Organisations have woken up to the fact that health and well-being in the workplace is as vital as decent broadband and air conditioning. With recruitment costs at an all-time high and a greater understanding of mental health in the workplace, any company that wants to attract and retrain great staff must create a healthy and happy place of work.
Examples of workplace health and wellbeing are anything that contributes to health and physical well-being in the workplace and refers to everything from temperature and ergonomics through to programmes that help alleviate stress and improve physical fitness.
Scientists have proven that the mind and the body are inextricably linked, which is why any health and wellness strategy must embrace the whole person. Stress, for example, can have an impact on immunity while physical illness, in turn, can cause mental anguish.
Examples of employee wellbeing initiatives
- Gym membership – when the body is working at its optimum then the mind can follow suit. Recent research has shown that regular exercise is good for mental health and reduces the likelihood of developing serious illnesses such as cancer and Alzheimer’s. Office space that incorporates a fitness centre, such as our Farringdon building is perfect, failing that, you could collaborate with a gym and offer employees reduced rate membership.
- Exercise and relaxation classes – in addition to offering gym membership, you could organise for outside therapists and instructors to visit your premises to give staff lunchtime lessons in yoga, pilates, relaxation, at-desk massage etc. Before you begin, it would be wise to do a survey to find out what activities employees want from wellbeing initiatives.
- Screen breaks – encourage staff to take screen breaks using apps such as Flux or encouraging them to visit breakout spaces or outside areas.
- Refreshments – provide refreshment facilities for staff and include caffeine-free options such as herbal teas or chicory coffee. You can also include plant milks as an alternative to dairy and healthy sweeteners.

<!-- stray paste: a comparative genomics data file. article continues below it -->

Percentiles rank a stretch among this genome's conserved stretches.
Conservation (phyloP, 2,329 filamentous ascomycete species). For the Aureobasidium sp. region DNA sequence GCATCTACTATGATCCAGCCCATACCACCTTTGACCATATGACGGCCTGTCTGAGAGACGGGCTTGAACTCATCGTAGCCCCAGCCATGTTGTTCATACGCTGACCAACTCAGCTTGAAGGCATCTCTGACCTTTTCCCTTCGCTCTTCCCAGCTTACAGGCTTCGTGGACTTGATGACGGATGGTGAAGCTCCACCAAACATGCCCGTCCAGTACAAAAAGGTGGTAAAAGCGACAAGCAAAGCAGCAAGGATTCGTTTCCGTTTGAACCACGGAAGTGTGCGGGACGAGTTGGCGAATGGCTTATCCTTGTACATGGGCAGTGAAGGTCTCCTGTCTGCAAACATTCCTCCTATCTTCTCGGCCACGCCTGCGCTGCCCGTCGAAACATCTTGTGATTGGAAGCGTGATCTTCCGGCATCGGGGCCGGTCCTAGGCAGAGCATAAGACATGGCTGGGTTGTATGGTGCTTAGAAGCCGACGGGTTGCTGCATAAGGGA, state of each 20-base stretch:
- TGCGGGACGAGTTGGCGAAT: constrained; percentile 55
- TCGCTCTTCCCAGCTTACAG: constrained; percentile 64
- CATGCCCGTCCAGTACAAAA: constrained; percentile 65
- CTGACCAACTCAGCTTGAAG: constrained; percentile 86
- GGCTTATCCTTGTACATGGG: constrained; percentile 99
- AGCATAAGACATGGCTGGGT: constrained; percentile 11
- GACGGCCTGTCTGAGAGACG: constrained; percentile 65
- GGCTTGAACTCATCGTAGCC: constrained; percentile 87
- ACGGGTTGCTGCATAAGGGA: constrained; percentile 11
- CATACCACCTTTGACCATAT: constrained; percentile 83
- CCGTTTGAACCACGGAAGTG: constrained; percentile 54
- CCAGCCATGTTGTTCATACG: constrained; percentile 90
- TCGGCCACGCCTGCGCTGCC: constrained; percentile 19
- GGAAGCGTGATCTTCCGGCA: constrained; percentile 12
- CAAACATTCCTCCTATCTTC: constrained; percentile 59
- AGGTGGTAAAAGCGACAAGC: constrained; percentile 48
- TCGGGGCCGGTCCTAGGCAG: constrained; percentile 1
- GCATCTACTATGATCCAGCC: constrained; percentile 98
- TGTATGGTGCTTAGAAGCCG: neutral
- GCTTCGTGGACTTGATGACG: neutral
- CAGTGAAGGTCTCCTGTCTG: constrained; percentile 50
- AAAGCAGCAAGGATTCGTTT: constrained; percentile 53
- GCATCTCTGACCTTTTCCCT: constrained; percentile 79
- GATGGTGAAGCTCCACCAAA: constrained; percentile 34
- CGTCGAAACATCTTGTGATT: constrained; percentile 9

- Cycle or walk to work schemes – encourage staff to cycle or walk to work. Our serviced offices offer bike racks, which are essential when employees are cycling to the office. You could rent bikes to staff members and offer incentives to those who walk or cycle at least part of the way into the office.
- Break rooms such as the games room we have at London Bridge serviced offices, provides a way for staff to unwind and socialise.
- Allow dogs – the demand for dogs boomed in the pandemic and many offices, including several of our buildings, are dog friendly places. Dogs are great ice-breakers and being able to bring them in saves owners the stress of trying to find pet sitters.
- Birthdays off – make your staff feel special by giving them a paid day off on their birthday each year.
- Provide outdoor space – time outdoors is proven to improve mood. Employers should take a 15-minute break every 90 minutes and a well-appointed outside space, such as our Farringdon outdoor courtyard encourages regular downtime, which in turn, increases productivity.
- Health insurance – offering free or subsidised health insurance is one of the most widely used employee well-being examples. Many of the larger insurance providers offer corporate discounts. Health insurance in the workplace, enables your staff to jump NHS waiting lists and helps to reduce long-term absences due to sickness. You can include optical and/or dental coverage on your workplace insurance plans. These will cover your staff for almost every eventuality and means that they have access to earlier diagnosis and faster treatment. Many organisations extend this offer to the families of employees.
Workplace wellbeing isn’t a buzzword, it’s something that most people expect from their workplace nowadays. By having good health and well-being provision, your organisation is attractive to skilled workers, less likely to experience staff turnover, and able to reap the benefits of a happy workplace.
Alice has over 10 years experience within the HR sector, understanding
changing demands of employees and creating strategies to attract and retain
employees, creating a productive and positive working environment.